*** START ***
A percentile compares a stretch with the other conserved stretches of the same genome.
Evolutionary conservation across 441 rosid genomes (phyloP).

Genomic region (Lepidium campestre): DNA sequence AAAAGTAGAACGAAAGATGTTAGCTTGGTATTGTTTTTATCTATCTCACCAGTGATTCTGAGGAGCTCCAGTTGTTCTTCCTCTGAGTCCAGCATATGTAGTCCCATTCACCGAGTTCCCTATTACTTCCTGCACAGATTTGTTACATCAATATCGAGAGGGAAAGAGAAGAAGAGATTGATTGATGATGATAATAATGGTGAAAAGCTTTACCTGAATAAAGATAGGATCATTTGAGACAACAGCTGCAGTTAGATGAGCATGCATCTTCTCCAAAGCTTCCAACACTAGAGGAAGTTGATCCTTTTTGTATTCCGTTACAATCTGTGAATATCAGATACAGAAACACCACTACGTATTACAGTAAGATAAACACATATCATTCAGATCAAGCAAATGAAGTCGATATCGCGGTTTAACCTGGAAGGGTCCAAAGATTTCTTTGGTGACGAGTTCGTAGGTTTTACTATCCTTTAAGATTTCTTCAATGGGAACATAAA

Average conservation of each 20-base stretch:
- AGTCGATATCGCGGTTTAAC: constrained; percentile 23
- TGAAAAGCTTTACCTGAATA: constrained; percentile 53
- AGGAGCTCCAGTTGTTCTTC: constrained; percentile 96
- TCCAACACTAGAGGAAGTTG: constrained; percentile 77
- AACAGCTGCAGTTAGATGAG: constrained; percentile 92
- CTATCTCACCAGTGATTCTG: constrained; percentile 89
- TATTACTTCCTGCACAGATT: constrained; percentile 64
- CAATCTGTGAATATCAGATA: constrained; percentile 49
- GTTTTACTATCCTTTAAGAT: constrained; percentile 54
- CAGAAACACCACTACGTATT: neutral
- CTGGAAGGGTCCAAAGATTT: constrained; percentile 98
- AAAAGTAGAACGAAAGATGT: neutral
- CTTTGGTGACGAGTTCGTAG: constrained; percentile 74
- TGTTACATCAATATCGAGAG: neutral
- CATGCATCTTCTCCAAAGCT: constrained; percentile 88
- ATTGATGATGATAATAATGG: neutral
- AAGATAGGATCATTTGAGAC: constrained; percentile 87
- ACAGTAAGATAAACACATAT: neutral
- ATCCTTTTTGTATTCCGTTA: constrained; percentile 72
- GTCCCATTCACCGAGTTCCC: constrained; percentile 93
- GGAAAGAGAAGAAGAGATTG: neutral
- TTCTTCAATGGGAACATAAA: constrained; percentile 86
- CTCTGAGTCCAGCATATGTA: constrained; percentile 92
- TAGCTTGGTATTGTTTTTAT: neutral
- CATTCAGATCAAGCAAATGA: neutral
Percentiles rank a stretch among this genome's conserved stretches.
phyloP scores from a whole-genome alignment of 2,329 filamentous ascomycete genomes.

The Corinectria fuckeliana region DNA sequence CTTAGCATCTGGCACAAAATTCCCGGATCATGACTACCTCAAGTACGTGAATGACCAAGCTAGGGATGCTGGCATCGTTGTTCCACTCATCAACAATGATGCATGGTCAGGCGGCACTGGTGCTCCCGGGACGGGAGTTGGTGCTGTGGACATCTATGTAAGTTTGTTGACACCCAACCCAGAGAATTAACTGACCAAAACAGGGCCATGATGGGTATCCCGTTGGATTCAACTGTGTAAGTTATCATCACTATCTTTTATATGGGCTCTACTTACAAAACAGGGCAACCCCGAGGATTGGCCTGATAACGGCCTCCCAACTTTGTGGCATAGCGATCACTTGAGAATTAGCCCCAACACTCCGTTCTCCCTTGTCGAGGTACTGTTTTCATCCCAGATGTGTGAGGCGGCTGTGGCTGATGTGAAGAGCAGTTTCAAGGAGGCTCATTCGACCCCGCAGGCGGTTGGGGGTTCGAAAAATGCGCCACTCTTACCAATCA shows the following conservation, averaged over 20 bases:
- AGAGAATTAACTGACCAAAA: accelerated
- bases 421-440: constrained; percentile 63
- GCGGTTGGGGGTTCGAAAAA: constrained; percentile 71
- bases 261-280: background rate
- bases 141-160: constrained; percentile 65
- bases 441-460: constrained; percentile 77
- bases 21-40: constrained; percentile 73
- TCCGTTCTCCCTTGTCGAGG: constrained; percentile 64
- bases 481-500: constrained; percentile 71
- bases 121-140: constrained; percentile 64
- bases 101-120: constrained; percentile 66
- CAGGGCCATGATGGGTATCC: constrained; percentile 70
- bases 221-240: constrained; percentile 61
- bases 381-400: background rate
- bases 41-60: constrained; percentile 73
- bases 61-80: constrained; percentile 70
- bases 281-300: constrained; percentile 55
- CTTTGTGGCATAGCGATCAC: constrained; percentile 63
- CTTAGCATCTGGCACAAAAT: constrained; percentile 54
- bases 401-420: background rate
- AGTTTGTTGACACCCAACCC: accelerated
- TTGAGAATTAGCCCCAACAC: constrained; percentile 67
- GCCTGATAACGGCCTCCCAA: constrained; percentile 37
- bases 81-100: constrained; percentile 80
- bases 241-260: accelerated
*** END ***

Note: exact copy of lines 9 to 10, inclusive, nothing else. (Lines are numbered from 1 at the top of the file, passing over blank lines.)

- AACAGCTGCAGTTAGATGAG: constrained; percentile 92
- CTATCTCACCAGTGATTCTG: constrained; percentile 89